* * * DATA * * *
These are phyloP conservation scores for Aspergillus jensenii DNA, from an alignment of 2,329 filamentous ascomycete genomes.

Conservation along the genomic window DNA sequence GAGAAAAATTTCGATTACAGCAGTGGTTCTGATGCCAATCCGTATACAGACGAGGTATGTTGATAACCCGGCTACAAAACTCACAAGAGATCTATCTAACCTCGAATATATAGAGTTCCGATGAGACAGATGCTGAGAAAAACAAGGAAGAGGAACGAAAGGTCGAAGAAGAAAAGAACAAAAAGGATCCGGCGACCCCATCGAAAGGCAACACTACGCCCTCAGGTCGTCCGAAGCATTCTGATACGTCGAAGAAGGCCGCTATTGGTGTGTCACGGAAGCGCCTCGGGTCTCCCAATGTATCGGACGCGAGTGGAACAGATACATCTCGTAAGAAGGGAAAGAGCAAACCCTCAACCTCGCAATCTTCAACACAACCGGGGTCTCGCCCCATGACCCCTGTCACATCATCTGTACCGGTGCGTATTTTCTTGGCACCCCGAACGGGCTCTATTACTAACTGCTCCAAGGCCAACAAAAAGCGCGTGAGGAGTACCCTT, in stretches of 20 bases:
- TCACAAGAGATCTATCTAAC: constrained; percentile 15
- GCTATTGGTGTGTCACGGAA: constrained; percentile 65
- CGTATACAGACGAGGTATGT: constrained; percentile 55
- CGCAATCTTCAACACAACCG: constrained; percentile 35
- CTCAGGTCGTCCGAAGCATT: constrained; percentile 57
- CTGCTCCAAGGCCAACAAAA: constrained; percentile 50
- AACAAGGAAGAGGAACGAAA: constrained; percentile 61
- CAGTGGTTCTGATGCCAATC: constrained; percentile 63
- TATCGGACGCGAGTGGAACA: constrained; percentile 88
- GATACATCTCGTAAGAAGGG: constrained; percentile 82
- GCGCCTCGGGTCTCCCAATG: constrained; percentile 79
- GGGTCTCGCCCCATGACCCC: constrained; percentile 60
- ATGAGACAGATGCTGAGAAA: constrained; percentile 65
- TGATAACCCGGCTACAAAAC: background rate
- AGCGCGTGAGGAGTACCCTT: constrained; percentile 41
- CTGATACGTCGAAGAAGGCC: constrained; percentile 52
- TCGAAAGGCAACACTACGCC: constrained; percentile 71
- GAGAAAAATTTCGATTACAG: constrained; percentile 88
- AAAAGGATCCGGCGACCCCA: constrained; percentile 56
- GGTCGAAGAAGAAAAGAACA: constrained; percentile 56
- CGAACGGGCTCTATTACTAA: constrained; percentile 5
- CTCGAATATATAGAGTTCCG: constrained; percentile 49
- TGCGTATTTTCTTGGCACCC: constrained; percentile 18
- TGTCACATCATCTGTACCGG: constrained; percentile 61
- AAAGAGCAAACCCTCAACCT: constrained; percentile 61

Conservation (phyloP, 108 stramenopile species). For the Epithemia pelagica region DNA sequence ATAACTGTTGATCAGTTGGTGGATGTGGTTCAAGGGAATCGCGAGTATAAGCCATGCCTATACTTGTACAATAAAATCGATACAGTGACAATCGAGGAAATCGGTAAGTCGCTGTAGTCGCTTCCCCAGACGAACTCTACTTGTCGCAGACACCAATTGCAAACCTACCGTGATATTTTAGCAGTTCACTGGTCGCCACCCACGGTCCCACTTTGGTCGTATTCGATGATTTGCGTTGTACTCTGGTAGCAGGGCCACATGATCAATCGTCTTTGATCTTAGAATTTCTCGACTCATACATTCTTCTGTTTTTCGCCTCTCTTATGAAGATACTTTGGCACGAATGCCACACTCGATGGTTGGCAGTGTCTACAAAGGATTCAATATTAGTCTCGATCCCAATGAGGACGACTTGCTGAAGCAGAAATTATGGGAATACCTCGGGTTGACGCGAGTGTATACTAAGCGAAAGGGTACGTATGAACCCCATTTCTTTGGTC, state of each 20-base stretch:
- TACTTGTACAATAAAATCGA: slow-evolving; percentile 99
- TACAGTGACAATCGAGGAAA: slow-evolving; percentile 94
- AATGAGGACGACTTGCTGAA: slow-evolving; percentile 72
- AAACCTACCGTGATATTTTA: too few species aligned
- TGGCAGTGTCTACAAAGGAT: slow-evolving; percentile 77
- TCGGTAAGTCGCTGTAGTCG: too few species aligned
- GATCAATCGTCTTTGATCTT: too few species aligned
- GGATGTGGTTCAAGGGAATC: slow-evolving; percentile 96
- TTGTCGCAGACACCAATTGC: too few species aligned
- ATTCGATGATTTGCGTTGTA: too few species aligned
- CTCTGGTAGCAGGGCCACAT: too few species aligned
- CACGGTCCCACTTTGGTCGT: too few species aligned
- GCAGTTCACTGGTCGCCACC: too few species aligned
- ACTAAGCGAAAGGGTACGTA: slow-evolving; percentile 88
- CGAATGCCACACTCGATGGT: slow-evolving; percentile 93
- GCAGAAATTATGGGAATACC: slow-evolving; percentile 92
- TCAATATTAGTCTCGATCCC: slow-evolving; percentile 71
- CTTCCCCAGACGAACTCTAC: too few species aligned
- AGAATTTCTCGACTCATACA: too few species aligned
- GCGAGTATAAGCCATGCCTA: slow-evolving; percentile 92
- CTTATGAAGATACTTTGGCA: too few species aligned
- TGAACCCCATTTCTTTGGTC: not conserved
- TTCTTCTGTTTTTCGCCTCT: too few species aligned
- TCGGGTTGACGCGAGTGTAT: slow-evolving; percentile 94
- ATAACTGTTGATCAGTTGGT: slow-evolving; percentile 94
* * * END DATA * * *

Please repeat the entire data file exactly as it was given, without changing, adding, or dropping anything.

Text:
These are phyloP conservation scores for Aspergillus jensenii DNA, from an alignment of 2,329 filamentous ascomycete genomes.

Conservation along the genomic window DNA sequence GAGAAAAATTTCGATTACAGCAGTGGTTCTGATGCCAATCCGTATACAGACGAGGTATGTTGATAACCCGGCTACAAAACTCACAAGAGATCTATCTAACCTCGAATATATAGAGTTCCGATGAGACAGATGCTGAGAAAAACAAGGAAGAGGAACGAAAGGTCGAAGAAGAAAAGAACAAAAAGGATCCGGCGACCCCATCGAAAGGCAACACTACGCCCTCAGGTCGTCCGAAGCATTCTGATACGTCGAAGAAGGCCGCTATTGGTGTGTCACGGAAGCGCCTCGGGTCTCCCAATGTATCGGACGCGAGTGGAACAGATACATCTCGTAAGAAGGGAAAGAGCAAACCCTCAACCTCGCAATCTTCAACACAACCGGGGTCTCGCCCCATGACCCCTGTCACATCATCTGTACCGGTGCGTATTTTCTTGGCACCCCGAACGGGCTCTATTACTAACTGCTCCAAGGCCAACAAAAAGCGCGTGAGGAGTACCCTT, in stretches of 20 bases:
- TCACAAGAGATCTATCTAAC: constrained; percentile 15
- GCTATTGGTGTGTCACGGAA: constrained; percentile 65
- CGTATACAGACGAGGTATGT: constrained; percentile 55
- CGCAATCTTCAACACAACCG: constrained; percentile 35
- CTCAGGTCGTCCGAAGCATT: constrained; percentile 57
- CTGCTCCAAGGCCAACAAAA: constrained; percentile 50
- AACAAGGAAGAGGAACGAAA: constrained; percentile 61
- CAGTGGTTCTGATGCCAATC: constrained; percentile 63
- TATCGGACGCGAGTGGAACA: constrained; percentile 88
- GATACATCTCGTAAGAAGGG: constrained; percentile 82
- GCGCCTCGGGTCTCCCAATG: constrained; percentile 79
- GGGTCTCGCCCCATGACCCC: constrained; percentile 60
- ATGAGACAGATGCTGAGAAA: constrained; percentile 65
- TGATAACCCGGCTACAAAAC: background rate
- AGCGCGTGAGGAGTACCCTT: constrained; percentile 41
- CTGATACGTCGAAGAAGGCC: constrained; percentile 52
- TCGAAAGGCAACACTACGCC: constrained; percentile 71
- GAGAAAAATTTCGATTACAG: constrained; percentile 88
- AAAAGGATCCGGCGACCCCA: constrained; percentile 56
- GGTCGAAGAAGAAAAGAACA: constrained; percentile 56
- CGAACGGGCTCTATTACTAA: constrained; percentile 5
- CTCGAATATATAGAGTTCCG: constrained; percentile 49
- TGCGTATTTTCTTGGCACCC: constrained; percentile 18
- TGTCACATCATCTGTACCGG: constrained; percentile 61
- AAAGAGCAAACCCTCAACCT: constrained; percentile 61

Conservation (phyloP, 108 stramenopile species). For the Epithemia pelagica region DNA sequence ATAACTGTTGATCAGTTGGTGGATGTGGTTCAAGGGAATCGCGAGTATAAGCCATGCCTATACTTGTACAATAAAATCGATACAGTGACAATCGAGGAAATCGGTAAGTCGCTGTAGTCGCTTCCCCAGACGAACTCTACTTGTCGCAGACACCAATTGCAAACCTACCGTGATATTTTAGCAGTTCACTGGTCGCCACCCACGGTCCCACTTTGGTCGTATTCGATGATTTGCGTTGTACTCTGGTAGCAGGGCCACATGATCAATCGTCTTTGATCTTAGAATTTCTCGACTCATACATTCTTCTGTTTTTCGCCTCTCTTATGAAGATACTTTGGCACGAATGCCACACTCGATGGTTGGCAGTGTCTACAAAGGATTCAATATTAGTCTCGATCCCAATGAGGACGACTTGCTGAAGCAGAAATTATGGGAATACCTCGGGTTGACGCGAGTGTATACTAAGCGAAAGGGTACGTATGAACCCCATTTCTTTGGTC, state of each 20-base stretch:
- TACTTGTACAATAAAATCGA: slow-evolving; percentile 99
- TACAGTGACAATCGAGGAAA: slow-evolving; percentile 94
- AATGAGGACGACTTGCTGAA: slow-evolving; percentile 72
- AAACCTACCGTGATATTTTA: too few species aligned
- TGGCAGTGTCTACAAAGGAT: slow-evolving; percentile 77
- TCGGTAAGTCGCTGTAGTCG: too few species aligned
- GATCAATCGTCTTTGATCTT: too few species aligned
- GGATGTGGTTCAAGGGAATC: slow-evolving; percentile 96
- TTGTCGCAGACACCAATTGC: too few species aligned
- ATTCGATGATTTGCGTTGTA: too few species aligned
- CTCTGGTAGCAGGGCCACAT: too few species aligned
- CACGGTCCCACTTTGGTCGT: too few species aligned
- GCAGTTCACTGGTCGCCACC: too few species aligned
- ACTAAGCGAAAGGGTACGTA: slow-evolving; percentile 88
- CGAATGCCACACTCGATGGT: slow-evolving; percentile 93
- GCAGAAATTATGGGAATACC: slow-evolving; percentile 92
- TCAATATTAGTCTCGATCCC: slow-evolving; percentile 71
- CTTCCCCAGACGAACTCTAC: too few species aligned
- AGAATTTCTCGACTCATACA: too few species aligned
- GCGAGTATAAGCCATGCCTA: slow-evolving; percentile 92
- CTTATGAAGATACTTTGGCA: too few species aligned
- TGAACCCCATTTCTTTGGTC: not conserved
- TTCTTCTGTTTTTCGCCTCT: too few species aligned
- TCGGGTTGACGCGAGTGTAT: slow-evolving; percentile 94
- ATAACTGTTGATCAGTTGGT: slow-evolving; percentile 94